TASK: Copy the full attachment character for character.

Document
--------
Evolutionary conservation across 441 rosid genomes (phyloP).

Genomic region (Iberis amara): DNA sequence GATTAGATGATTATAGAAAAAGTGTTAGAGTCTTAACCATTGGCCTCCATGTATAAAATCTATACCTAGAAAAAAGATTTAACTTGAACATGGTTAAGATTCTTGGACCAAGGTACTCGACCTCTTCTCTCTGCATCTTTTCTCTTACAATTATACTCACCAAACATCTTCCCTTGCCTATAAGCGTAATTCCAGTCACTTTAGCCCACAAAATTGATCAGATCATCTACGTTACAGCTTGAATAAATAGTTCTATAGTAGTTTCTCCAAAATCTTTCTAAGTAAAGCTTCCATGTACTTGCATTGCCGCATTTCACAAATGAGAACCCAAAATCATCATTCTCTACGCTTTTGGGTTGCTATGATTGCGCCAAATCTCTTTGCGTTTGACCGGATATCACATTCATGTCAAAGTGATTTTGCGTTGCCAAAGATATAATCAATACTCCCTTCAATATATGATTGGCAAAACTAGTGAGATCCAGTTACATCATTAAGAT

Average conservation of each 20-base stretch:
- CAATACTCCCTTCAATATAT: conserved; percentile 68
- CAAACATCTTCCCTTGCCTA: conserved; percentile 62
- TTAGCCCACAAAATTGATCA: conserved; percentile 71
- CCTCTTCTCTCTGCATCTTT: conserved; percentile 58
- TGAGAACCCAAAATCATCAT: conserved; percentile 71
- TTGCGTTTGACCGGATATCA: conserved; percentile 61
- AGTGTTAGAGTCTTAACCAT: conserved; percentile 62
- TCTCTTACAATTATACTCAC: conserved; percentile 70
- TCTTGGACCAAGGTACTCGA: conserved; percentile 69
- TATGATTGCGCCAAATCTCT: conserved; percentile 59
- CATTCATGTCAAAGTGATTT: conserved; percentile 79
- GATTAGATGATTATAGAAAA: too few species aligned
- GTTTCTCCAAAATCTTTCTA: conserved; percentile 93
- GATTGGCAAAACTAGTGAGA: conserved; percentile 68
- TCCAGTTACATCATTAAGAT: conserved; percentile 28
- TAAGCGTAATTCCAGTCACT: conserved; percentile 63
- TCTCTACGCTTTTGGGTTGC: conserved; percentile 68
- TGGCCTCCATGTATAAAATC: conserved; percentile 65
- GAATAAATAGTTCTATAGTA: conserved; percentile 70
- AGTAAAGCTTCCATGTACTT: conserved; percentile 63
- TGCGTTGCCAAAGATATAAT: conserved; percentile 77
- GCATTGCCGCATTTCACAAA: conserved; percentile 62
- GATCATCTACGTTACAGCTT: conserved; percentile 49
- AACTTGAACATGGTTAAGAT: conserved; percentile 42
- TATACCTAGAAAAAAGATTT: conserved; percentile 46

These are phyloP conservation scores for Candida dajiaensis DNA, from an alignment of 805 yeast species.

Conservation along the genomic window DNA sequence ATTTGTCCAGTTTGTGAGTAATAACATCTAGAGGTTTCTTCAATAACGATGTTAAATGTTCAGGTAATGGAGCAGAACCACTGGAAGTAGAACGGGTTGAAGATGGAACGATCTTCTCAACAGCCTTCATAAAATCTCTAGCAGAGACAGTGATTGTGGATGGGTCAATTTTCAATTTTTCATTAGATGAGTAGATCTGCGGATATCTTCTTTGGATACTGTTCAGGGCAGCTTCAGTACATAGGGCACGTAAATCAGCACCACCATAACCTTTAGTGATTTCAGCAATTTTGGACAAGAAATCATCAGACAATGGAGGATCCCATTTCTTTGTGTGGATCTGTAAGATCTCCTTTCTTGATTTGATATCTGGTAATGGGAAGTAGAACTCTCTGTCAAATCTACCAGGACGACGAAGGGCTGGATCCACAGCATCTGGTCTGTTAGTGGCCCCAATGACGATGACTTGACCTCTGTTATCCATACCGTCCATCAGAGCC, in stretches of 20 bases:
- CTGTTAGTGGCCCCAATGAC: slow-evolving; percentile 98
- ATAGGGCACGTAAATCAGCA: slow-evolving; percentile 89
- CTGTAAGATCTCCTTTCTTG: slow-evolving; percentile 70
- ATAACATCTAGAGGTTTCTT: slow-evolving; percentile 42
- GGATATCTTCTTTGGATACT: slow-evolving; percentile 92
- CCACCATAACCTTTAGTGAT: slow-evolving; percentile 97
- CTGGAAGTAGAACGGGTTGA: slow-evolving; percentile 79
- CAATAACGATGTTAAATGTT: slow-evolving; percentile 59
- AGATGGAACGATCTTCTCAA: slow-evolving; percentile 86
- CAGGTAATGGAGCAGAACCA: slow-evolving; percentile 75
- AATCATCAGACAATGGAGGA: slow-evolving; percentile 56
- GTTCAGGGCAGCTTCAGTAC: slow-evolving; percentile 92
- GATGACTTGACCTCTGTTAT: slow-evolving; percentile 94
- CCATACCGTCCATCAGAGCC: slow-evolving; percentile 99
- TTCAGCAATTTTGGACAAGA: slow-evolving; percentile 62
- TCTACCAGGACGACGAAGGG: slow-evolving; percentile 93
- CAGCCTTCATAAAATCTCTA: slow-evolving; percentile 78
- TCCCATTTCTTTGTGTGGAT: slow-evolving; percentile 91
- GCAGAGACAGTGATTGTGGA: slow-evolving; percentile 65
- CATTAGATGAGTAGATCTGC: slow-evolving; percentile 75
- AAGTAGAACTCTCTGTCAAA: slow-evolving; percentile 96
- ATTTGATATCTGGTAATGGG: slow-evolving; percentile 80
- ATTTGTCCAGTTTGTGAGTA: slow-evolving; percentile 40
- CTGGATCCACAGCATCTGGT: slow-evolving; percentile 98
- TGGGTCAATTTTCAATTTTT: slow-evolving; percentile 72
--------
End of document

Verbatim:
Evolutionary conservation across 441 rosid genomes (phyloP).

Genomic region (Iberis amara): DNA sequence GATTAGATGATTATAGAAAAAGTGTTAGAGTCTTAACCATTGGCCTCCATGTATAAAATCTATACCTAGAAAAAAGATTTAACTTGAACATGGTTAAGATTCTTGGACCAAGGTACTCGACCTCTTCTCTCTGCATCTTTTCTCTTACAATTATACTCACCAAACATCTTCCCTTGCCTATAAGCGTAATTCCAGTCACTTTAGCCCACAAAATTGATCAGATCATCTACGTTACAGCTTGAATAAATAGTTCTATAGTAGTTTCTCCAAAATCTTTCTAAGTAAAGCTTCCATGTACTTGCATTGCCGCATTTCACAAATGAGAACCCAAAATCATCATTCTCTACGCTTTTGGGTTGCTATGATTGCGCCAAATCTCTTTGCGTTTGACCGGATATCACATTCATGTCAAAGTGATTTTGCGTTGCCAAAGATATAATCAATACTCCCTTCAATATATGATTGGCAAAACTAGTGAGATCCAGTTACATCATTAAGAT

Average conservation of each 20-base stretch:
- CAATACTCCCTTCAATATAT: conserved; percentile 68
- CAAACATCTTCCCTTGCCTA: conserved; percentile 62
- TTAGCCCACAAAATTGATCA: conserved; percentile 71
- CCTCTTCTCTCTGCATCTTT: conserved; percentile 58
- TGAGAACCCAAAATCATCAT: conserved; percentile 71
- TTGCGTTTGACCGGATATCA: conserved; percentile 61
- AGTGTTAGAGTCTTAACCAT: conserved; percentile 62
- TCTCTTACAATTATACTCAC: conserved; percentile 70
- TCTTGGACCAAGGTACTCGA: conserved; percentile 69
- TATGATTGCGCCAAATCTCT: conserved; percentile 59
- CATTCATGTCAAAGTGATTT: conserved; percentile 79
- GATTAGATGATTATAGAAAA: too few species aligned
- GTTTCTCCAAAATCTTTCTA: conserved; percentile 93
- GATTGGCAAAACTAGTGAGA: conserved; percentile 68
- TCCAGTTACATCATTAAGAT: conserved; percentile 28
- TAAGCGTAATTCCAGTCACT: conserved; percentile 63
- TCTCTACGCTTTTGGGTTGC: conserved; percentile 68
- TGGCCTCCATGTATAAAATC: conserved; percentile 65
- GAATAAATAGTTCTATAGTA: conserved; percentile 70
- AGTAAAGCTTCCATGTACTT: conserved; percentile 63
- TGCGTTGCCAAAGATATAAT: conserved; percentile 77
- GCATTGCCGCATTTCACAAA: conserved; percentile 62
- GATCATCTACGTTACAGCTT: conserved; percentile 49
- AACTTGAACATGGTTAAGAT: conserved; percentile 42
- TATACCTAGAAAAAAGATTT: conserved; percentile 46

These are phyloP conservation scores for Candida dajiaensis DNA, from an alignment of 805 yeast species.

Conservation along the genomic window DNA sequence ATTTGTCCAGTTTGTGAGTAATAACATCTAGAGGTTTCTTCAATAACGATGTTAAATGTTCAGGTAATGGAGCAGAACCACTGGAAGTAGAACGGGTTGAAGATGGAACGATCTTCTCAACAGCCTTCATAAAATCTCTAGCAGAGACAGTGATTGTGGATGGGTCAATTTTCAATTTTTCATTAGATGAGTAGATCTGCGGATATCTTCTTTGGATACTGTTCAGGGCAGCTTCAGTACATAGGGCACGTAAATCAGCACCACCATAACCTTTAGTGATTTCAGCAATTTTGGACAAGAAATCATCAGACAATGGAGGATCCCATTTCTTTGTGTGGATCTGTAAGATCTCCTTTCTTGATTTGATATCTGGTAATGGGAAGTAGAACTCTCTGTCAAATCTACCAGGACGACGAAGGGCTGGATCCACAGCATCTGGTCTGTTAGTGGCCCCAATGACGATGACTTGACCTCTGTTATCCATACCGTCCATCAGAGCC, in stretches of 20 bases:
- CTGTTAGTGGCCCCAATGAC: slow-evolving; percentile 98
- ATAGGGCACGTAAATCAGCA: slow-evolving; percentile 89
- CTGTAAGATCTCCTTTCTTG: slow-evolving; percentile 70
- ATAACATCTAGAGGTTTCTT: slow-evolving; percentile 42
- GGATATCTTCTTTGGATACT: slow-evolving; percentile 92
- CCACCATAACCTTTAGTGAT: slow-evolving; percentile 97
- CTGGAAGTAGAACGGGTTGA: slow-evolving; percentile 79
- CAATAACGATGTTAAATGTT: slow-evolving; percentile 59
- AGATGGAACGATCTTCTCAA: slow-evolving; percentile 86
- CAGGTAATGGAGCAGAACCA: slow-evolving; percentile 75
- AATCATCAGACAATGGAGGA: slow-evolving; percentile 56
- GTTCAGGGCAGCTTCAGTAC: slow-evolving; percentile 92
- GATGACTTGACCTCTGTTAT: slow-evolving; percentile 94
- CCATACCGTCCATCAGAGCC: slow-evolving; percentile 99
- TTCAGCAATTTTGGACAAGA: slow-evolving; percentile 62
- TCTACCAGGACGACGAAGGG: slow-evolving; percentile 93
- CAGCCTTCATAAAATCTCTA: slow-evolving; percentile 78
- TCCCATTTCTTTGTGTGGAT: slow-evolving; percentile 91
- GCAGAGACAGTGATTGTGGA: slow-evolving; percentile 65
- CATTAGATGAGTAGATCTGC: slow-evolving; percentile 75
- AAGTAGAACTCTCTGTCAAA: slow-evolving; percentile 96
- ATTTGATATCTGGTAATGGG: slow-evolving; percentile 80
- ATTTGTCCAGTTTGTGAGTA: slow-evolving; percentile 40
- CTGGATCCACAGCATCTGGT: slow-evolving; percentile 98
- TGGGTCAATTTTCAATTTTT: slow-evolving; percentile 72